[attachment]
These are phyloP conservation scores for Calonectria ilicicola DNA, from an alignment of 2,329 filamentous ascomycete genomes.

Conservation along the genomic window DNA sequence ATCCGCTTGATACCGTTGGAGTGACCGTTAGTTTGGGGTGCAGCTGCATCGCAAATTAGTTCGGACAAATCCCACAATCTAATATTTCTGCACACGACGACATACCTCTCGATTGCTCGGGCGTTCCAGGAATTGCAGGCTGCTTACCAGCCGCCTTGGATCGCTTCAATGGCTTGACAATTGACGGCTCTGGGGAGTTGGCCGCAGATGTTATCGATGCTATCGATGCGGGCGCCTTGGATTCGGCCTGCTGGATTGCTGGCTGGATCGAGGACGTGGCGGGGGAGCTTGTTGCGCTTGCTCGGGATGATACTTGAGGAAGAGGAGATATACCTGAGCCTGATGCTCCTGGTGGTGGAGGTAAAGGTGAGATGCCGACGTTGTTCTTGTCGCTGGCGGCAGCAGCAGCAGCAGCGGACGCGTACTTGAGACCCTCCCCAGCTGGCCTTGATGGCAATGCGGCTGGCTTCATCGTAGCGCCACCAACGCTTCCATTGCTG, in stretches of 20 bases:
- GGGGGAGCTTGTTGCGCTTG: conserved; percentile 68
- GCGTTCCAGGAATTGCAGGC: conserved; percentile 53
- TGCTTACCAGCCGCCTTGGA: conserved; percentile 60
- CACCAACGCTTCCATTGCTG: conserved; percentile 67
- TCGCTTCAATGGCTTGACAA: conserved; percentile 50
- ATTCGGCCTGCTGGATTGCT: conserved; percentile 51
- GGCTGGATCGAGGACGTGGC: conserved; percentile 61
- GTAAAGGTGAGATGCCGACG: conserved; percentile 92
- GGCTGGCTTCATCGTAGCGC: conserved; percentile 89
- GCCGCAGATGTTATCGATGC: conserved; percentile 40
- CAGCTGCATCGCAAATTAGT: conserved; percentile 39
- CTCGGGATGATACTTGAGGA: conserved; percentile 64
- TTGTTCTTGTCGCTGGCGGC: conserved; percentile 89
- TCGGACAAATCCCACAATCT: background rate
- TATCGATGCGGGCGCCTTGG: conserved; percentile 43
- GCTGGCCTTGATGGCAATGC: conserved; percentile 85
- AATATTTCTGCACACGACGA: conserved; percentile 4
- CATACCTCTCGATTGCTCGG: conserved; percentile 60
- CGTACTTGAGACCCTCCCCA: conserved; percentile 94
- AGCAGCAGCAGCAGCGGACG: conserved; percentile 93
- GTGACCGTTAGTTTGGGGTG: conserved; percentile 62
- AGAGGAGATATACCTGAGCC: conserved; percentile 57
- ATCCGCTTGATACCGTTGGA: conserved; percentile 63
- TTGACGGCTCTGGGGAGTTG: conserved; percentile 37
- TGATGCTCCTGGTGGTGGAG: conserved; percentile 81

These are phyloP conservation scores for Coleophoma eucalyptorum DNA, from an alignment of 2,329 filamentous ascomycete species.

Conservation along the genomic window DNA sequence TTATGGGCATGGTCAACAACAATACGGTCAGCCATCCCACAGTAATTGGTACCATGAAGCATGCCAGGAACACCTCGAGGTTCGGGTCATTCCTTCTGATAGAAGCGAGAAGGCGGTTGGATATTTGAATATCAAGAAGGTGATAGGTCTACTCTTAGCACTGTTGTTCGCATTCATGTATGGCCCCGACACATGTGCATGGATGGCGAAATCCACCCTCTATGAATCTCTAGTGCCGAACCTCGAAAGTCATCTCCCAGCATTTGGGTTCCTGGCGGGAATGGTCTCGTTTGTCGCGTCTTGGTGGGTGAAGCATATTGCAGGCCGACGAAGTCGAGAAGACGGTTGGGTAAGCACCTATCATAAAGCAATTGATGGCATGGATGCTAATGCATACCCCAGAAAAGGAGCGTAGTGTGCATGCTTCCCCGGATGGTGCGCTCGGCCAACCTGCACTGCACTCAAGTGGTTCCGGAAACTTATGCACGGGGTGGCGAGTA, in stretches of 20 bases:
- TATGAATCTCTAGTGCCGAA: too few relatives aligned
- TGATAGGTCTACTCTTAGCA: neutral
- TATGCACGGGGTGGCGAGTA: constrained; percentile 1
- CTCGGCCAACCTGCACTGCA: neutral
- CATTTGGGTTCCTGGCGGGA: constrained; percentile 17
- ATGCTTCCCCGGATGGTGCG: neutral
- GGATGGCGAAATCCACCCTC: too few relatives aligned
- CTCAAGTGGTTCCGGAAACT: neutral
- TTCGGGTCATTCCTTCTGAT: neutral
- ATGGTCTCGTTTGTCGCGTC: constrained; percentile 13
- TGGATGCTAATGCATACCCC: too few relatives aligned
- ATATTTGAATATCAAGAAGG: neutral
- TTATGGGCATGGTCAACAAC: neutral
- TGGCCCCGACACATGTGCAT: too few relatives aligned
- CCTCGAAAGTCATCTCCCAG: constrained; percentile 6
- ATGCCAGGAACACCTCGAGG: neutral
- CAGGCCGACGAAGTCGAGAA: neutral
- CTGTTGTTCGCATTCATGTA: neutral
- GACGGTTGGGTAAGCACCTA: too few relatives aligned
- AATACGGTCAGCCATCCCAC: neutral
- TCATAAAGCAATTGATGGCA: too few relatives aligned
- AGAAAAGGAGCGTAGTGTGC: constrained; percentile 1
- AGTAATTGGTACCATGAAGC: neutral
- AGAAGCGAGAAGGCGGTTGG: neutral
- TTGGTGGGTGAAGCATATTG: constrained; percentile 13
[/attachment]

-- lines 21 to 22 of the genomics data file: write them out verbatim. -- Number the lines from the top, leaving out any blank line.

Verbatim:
- CGTACTTGAGACCCTCCCCA: conserved; percentile 94
- AGCAGCAGCAGCAGCGGACG: conserved; percentile 93